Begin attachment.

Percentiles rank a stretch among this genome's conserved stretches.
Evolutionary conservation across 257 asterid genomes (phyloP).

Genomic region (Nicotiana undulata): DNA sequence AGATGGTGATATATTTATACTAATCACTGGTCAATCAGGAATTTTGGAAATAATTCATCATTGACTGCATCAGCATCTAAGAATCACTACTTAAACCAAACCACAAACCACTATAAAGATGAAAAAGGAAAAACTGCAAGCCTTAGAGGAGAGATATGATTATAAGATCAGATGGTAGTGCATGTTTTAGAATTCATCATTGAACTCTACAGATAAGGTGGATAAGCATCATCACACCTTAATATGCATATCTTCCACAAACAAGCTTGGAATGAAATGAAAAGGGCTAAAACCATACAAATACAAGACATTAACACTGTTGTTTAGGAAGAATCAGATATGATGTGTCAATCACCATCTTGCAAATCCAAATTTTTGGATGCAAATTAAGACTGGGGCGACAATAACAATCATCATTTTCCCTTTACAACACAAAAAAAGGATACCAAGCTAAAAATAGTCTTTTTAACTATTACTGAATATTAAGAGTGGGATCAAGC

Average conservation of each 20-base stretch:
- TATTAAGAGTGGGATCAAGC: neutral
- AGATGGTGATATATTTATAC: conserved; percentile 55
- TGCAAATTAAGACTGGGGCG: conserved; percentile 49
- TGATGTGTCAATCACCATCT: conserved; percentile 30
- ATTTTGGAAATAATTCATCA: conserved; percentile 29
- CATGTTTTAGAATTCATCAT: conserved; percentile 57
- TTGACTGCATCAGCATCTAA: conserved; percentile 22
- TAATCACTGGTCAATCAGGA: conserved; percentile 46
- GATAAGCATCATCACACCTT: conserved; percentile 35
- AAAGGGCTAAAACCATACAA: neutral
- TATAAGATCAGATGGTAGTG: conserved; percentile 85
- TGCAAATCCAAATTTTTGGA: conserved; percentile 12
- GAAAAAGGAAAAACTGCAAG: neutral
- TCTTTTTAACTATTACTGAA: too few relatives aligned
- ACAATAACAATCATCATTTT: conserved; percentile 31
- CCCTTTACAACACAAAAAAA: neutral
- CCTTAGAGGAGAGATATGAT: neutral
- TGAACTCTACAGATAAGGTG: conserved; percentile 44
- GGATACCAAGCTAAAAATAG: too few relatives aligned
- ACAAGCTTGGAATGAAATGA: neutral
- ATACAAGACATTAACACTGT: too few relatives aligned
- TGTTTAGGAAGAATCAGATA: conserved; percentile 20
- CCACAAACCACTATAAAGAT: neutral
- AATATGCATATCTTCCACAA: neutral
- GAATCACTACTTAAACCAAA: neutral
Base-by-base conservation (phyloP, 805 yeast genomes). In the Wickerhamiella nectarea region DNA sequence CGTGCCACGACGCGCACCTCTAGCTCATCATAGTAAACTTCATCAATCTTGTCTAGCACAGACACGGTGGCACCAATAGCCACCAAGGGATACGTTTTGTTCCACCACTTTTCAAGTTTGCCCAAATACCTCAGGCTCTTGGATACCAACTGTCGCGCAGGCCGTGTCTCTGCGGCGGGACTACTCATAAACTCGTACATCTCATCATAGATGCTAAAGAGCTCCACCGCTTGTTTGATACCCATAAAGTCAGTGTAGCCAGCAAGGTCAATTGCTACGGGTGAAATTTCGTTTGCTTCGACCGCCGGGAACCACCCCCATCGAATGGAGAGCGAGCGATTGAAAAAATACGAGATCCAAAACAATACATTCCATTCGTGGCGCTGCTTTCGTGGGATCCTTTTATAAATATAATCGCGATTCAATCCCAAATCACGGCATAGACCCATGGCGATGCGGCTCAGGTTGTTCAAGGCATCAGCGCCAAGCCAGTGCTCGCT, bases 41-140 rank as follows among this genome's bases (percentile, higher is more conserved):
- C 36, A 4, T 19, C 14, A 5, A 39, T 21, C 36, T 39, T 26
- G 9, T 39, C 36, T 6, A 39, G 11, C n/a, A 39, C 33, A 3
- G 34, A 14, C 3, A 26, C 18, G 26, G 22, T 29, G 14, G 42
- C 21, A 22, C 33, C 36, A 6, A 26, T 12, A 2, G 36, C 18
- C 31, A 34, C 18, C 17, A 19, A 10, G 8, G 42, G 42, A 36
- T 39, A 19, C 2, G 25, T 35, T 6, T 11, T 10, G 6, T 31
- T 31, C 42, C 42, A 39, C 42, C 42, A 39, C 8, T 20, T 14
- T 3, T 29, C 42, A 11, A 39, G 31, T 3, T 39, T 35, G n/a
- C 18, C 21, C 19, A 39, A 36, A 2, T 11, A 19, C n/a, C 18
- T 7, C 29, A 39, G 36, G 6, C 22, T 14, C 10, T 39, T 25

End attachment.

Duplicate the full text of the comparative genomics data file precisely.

Percentiles rank a stretch among this genome's conserved stretches.
Evolutionary conservation across 257 asterid genomes (phyloP).

Genomic region (Nicotiana undulata): DNA sequence AGATGGTGATATATTTATACTAATCACTGGTCAATCAGGAATTTTGGAAATAATTCATCATTGACTGCATCAGCATCTAAGAATCACTACTTAAACCAAACCACAAACCACTATAAAGATGAAAAAGGAAAAACTGCAAGCCTTAGAGGAGAGATATGATTATAAGATCAGATGGTAGTGCATGTTTTAGAATTCATCATTGAACTCTACAGATAAGGTGGATAAGCATCATCACACCTTAATATGCATATCTTCCACAAACAAGCTTGGAATGAAATGAAAAGGGCTAAAACCATACAAATACAAGACATTAACACTGTTGTTTAGGAAGAATCAGATATGATGTGTCAATCACCATCTTGCAAATCCAAATTTTTGGATGCAAATTAAGACTGGGGCGACAATAACAATCATCATTTTCCCTTTACAACACAAAAAAAGGATACCAAGCTAAAAATAGTCTTTTTAACTATTACTGAATATTAAGAGTGGGATCAAGC

Average conservation of each 20-base stretch:
- TATTAAGAGTGGGATCAAGC: neutral
- AGATGGTGATATATTTATAC: conserved; percentile 55
- TGCAAATTAAGACTGGGGCG: conserved; percentile 49
- TGATGTGTCAATCACCATCT: conserved; percentile 30
- ATTTTGGAAATAATTCATCA: conserved; percentile 29
- CATGTTTTAGAATTCATCAT: conserved; percentile 57
- TTGACTGCATCAGCATCTAA: conserved; percentile 22
- TAATCACTGGTCAATCAGGA: conserved; percentile 46
- GATAAGCATCATCACACCTT: conserved; percentile 35
- AAAGGGCTAAAACCATACAA: neutral
- TATAAGATCAGATGGTAGTG: conserved; percentile 85
- TGCAAATCCAAATTTTTGGA: conserved; percentile 12
- GAAAAAGGAAAAACTGCAAG: neutral
- TCTTTTTAACTATTACTGAA: too few relatives aligned
- ACAATAACAATCATCATTTT: conserved; percentile 31
- CCCTTTACAACACAAAAAAA: neutral
- CCTTAGAGGAGAGATATGAT: neutral
- TGAACTCTACAGATAAGGTG: conserved; percentile 44
- GGATACCAAGCTAAAAATAG: too few relatives aligned
- ACAAGCTTGGAATGAAATGA: neutral
- ATACAAGACATTAACACTGT: too few relatives aligned
- TGTTTAGGAAGAATCAGATA: conserved; percentile 20
- CCACAAACCACTATAAAGAT: neutral
- AATATGCATATCTTCCACAA: neutral
- GAATCACTACTTAAACCAAA: neutral
Base-by-base conservation (phyloP, 805 yeast genomes). In the Wickerhamiella nectarea region DNA sequence CGTGCCACGACGCGCACCTCTAGCTCATCATAGTAAACTTCATCAATCTTGTCTAGCACAGACACGGTGGCACCAATAGCCACCAAGGGATACGTTTTGTTCCACCACTTTTCAAGTTTGCCCAAATACCTCAGGCTCTTGGATACCAACTGTCGCGCAGGCCGTGTCTCTGCGGCGGGACTACTCATAAACTCGTACATCTCATCATAGATGCTAAAGAGCTCCACCGCTTGTTTGATACCCATAAAGTCAGTGTAGCCAGCAAGGTCAATTGCTACGGGTGAAATTTCGTTTGCTTCGACCGCCGGGAACCACCCCCATCGAATGGAGAGCGAGCGATTGAAAAAATACGAGATCCAAAACAATACATTCCATTCGTGGCGCTGCTTTCGTGGGATCCTTTTATAAATATAATCGCGATTCAATCCCAAATCACGGCATAGACCCATGGCGATGCGGCTCAGGTTGTTCAAGGCATCAGCGCCAAGCCAGTGCTCGCT, bases 41-140 rank as follows among this genome's bases (percentile, higher is more conserved):
- C 36, A 4, T 19, C 14, A 5, A 39, T 21, C 36, T 39, T 26
- G 9, T 39, C 36, T 6, A 39, G 11, C n/a, A 39, C 33, A 3
- G 34, A 14, C 3, A 26, C 18, G 26, G 22, T 29, G 14, G 42
- C 21, A 22, C 33, C 36, A 6, A 26, T 12, A 2, G 36, C 18
- C 31, A 34, C 18, C 17, A 19, A 10, G 8, G 42, G 42, A 36
- T 39, A 19, C 2, G 25, T 35, T 6, T 11, T 10, G 6, T 31
- T 31, C 42, C 42, A 39, C 42, C 42, A 39, C 8, T 20, T 14
- T 3, T 29, C 42, A 11, A 39, G 31, T 3, T 39, T 35, G n/a
- C 18, C 21, C 19, A 39, A 36, A 2, T 11, A 19, C n/a, C 18
- T 7, C 29, A 39, G 36, G 6, C 22, T 14, C 10, T 39, T 25